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verisignA quick notification for my readers. As VeriSign is increasing the registry fee of .com by about $0.5 by Jan. 15, 2012, you may want to renew all of your existing .com domains by then. The name registration fee is on a rise ever since the dawn, depending on your personal finance, renewing earlier is probably better that later.

dynadotIt’s about to be Christmas so do search for “*registrar* renewal promo code”, coupons, etc. for your registrar when you are renewing your names. Dynadot was kind enough to offer a renewal promo code “HOLIDAYRENEWAL” for $0.25 discount off one year renewal of any .com name. It’s the best chance to renew all your names before the prices increase at the beginning of next year (2012).

Currently the best promo code I can find for Godaddy is “cjc795dom” which is $7.95 for .com renewal. Do share in the comments if you have a better find.

Use this code for $7.49 / year .COM renewal: Zine10

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<IfModule></IfModule> in .htaccess

by Yang Yang on December 2, 2011

I was debugging about some mod_rewrite errors caused by the .htaccess file on one of my sites and couldn’t solve the problem myself so I opted for a help thread on the SitePoint.com forum. Turned out it’s not the problem of my mod_rewrite rules in .htaccess but some incorrect file permissions that were causing the trouble.

Dklynn was very nice to help me in this regard and offered a gold advice that I thought I should share with you.

You Should NOT Use <IfModule></IfModule>. Why?

He pointed out that I should get rid of the <IfModule> conditional from the .htaccess file. It’s useless and a complete waste of server resources by all means. No excuses.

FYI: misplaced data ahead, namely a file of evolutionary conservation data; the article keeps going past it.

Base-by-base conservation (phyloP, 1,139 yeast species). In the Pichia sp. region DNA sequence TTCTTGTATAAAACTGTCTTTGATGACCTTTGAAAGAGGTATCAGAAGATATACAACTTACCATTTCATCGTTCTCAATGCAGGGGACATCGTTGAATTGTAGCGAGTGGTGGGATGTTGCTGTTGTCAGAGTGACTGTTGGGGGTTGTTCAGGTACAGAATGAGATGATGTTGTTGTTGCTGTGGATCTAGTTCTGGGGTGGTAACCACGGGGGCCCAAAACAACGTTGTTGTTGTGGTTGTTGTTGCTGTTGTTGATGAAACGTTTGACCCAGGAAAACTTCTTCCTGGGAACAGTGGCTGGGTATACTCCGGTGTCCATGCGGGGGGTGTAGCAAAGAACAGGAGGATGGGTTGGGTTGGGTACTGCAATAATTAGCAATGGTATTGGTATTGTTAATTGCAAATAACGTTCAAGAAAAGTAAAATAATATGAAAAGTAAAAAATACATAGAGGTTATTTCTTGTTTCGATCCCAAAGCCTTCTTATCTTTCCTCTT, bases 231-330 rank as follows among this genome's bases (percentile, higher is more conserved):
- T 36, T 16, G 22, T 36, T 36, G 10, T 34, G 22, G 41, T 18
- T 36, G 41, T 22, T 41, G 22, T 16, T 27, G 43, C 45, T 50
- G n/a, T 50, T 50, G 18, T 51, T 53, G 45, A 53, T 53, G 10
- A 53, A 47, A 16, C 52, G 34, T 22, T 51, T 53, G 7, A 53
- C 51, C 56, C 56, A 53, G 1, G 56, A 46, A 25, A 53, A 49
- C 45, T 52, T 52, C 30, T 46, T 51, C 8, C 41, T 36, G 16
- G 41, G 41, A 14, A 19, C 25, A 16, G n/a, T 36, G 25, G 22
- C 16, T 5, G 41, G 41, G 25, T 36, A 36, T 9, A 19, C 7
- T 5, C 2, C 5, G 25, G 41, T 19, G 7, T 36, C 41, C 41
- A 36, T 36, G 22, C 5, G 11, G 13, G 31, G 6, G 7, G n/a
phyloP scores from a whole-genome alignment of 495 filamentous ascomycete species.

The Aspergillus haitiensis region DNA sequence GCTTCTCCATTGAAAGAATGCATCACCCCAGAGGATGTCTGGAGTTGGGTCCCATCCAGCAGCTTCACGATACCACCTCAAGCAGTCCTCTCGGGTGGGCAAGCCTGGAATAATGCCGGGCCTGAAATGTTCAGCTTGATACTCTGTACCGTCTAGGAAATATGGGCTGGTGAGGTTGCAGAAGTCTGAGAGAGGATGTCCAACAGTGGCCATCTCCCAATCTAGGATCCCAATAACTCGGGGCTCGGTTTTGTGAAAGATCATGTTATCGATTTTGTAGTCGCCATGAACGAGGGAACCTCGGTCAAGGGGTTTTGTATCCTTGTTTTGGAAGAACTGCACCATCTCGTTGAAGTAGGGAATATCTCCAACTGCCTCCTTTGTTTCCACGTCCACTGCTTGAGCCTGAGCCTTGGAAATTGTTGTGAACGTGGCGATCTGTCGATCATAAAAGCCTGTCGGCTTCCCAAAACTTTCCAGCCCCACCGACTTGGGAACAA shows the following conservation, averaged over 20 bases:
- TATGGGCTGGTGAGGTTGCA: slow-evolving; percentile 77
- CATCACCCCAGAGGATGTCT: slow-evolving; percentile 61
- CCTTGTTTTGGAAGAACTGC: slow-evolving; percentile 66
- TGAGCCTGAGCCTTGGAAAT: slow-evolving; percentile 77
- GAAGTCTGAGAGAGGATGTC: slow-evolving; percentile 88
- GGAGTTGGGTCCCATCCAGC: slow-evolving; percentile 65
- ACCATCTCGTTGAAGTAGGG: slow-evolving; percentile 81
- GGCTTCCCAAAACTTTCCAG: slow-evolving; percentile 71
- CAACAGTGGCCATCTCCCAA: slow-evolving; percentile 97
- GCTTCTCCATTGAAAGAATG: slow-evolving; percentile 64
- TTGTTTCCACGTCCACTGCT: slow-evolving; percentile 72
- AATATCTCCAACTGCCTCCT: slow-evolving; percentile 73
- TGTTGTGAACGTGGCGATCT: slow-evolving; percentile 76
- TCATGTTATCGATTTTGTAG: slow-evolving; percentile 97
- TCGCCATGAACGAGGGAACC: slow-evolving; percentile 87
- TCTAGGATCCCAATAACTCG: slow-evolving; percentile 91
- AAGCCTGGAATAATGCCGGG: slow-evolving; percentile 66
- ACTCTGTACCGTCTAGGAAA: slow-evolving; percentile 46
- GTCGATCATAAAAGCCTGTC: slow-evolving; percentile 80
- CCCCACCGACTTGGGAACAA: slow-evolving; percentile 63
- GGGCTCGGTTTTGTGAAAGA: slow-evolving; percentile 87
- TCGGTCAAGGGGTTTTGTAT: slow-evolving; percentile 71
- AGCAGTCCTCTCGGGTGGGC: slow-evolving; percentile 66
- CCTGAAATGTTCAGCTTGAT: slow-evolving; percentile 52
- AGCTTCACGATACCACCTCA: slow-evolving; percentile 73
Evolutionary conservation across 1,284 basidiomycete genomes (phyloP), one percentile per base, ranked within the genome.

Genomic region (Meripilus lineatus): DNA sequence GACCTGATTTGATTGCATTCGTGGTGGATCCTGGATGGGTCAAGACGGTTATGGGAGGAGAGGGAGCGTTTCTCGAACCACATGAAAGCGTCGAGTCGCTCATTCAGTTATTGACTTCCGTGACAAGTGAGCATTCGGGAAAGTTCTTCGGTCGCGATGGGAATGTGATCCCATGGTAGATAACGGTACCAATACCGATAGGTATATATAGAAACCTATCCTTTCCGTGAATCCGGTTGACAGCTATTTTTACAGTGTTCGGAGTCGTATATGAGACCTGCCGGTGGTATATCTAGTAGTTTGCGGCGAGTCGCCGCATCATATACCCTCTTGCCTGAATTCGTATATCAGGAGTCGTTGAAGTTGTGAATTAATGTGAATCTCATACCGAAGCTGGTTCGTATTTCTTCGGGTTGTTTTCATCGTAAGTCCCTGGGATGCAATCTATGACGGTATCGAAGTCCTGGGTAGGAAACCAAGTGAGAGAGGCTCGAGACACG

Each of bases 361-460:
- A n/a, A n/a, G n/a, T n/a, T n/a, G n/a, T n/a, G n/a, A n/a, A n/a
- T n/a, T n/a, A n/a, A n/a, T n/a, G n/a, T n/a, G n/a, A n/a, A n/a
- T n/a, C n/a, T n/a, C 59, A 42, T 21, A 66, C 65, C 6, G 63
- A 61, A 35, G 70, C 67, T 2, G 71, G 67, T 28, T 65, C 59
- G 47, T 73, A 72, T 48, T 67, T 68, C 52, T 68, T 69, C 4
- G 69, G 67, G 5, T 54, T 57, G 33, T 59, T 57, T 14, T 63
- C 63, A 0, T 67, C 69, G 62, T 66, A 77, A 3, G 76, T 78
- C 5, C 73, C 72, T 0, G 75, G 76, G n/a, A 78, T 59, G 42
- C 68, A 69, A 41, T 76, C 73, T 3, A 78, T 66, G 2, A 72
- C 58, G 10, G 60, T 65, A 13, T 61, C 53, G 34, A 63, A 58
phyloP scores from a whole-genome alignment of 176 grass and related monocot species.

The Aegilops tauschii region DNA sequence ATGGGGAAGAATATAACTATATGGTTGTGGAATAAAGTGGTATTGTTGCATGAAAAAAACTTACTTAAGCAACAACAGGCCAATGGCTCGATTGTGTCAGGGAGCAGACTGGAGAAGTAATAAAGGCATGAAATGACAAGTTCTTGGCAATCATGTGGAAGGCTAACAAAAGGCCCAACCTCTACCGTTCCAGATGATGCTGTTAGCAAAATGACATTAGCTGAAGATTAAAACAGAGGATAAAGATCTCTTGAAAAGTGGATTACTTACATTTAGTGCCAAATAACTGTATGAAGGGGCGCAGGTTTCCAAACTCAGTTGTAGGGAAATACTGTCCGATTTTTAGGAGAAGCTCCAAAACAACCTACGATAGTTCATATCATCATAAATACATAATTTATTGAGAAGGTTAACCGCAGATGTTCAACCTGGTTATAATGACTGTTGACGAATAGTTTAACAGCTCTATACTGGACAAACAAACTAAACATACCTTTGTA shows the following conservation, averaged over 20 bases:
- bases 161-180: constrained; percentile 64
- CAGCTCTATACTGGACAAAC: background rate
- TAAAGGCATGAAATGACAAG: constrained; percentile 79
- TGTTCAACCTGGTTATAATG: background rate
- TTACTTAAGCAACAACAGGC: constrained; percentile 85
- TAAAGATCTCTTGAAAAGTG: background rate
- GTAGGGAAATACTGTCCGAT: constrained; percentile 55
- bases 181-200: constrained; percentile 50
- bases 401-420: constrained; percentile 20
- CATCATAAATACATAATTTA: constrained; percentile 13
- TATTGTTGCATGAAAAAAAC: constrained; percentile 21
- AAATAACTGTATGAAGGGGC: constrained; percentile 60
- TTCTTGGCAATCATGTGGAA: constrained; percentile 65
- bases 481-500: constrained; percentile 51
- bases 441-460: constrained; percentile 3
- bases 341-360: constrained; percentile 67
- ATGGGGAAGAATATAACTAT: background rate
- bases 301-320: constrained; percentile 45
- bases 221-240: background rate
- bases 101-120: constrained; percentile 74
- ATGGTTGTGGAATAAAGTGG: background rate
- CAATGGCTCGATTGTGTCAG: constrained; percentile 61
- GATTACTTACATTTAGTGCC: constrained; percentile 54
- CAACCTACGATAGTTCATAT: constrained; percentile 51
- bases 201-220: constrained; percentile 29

Considering the fact that all HTTP requests (including those to trivial assets such as .css, .js, .gif, .jpg, etc., thus each web page download would trigger about 10 or even more HTTP requests) to the Apache web server are handled by the rules in your .htaccess file, I think I should get rid of all such <IfModule> conditionals from all .htaccess files on all my sites, or the server would be doing useless check of “If Module xxx Is Enabled” every time a HTTP request is received…..

With a site receiving 1000 page visits per day, your server would have to do 10,000 such useless checks at the cost server resources and performance.

Many famous 3rd party scripts such as WordPress has <IfModule></IfModule> in the .htaccess file by default. This is to prevent potential errors should the module was not installed on the client’s production site / server. You should try and remove it. If the mod_rewrite and SEO friendly URLs are working, you can remove it without any problems.

This is pure gold advice offered by Dklynn. Check out his site about Apache mod_rewrite.

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Turn Your Blog or Business Into A Marketing Machine

by Yang Yang on December 1, 2011

These days it seems everything is automated. Some marketers even try to automate the two way conversation of the so called social media revolution, but there’s always got to be a human sentiment and senetient being behind communications. Especially the closer our network interactions become.

However, despite the need for up-close-and-personal two way communication, there are ways in which business, your website, your SME, any brand can be funneled into the new age.

Leads are always the focus of the so called sales funnel, but your whole marketing plan needs to reflect the best combination of automated marketing tactics, along with tools that help humans interact with humans. The infographic below show some clues as to how any business might accomplish this.

Understanding Marketing Automation

HubSpot Marketing Automation Software

The graphic above courtesy HubSpot, shows a clear path for many large and small businesses to engage with better marketing balance. Putting any such plan into shoe leather, this is another story. Check back for more insight into how you can integrate all these tools and strategies, make your blog or outlet as powerful as it can be.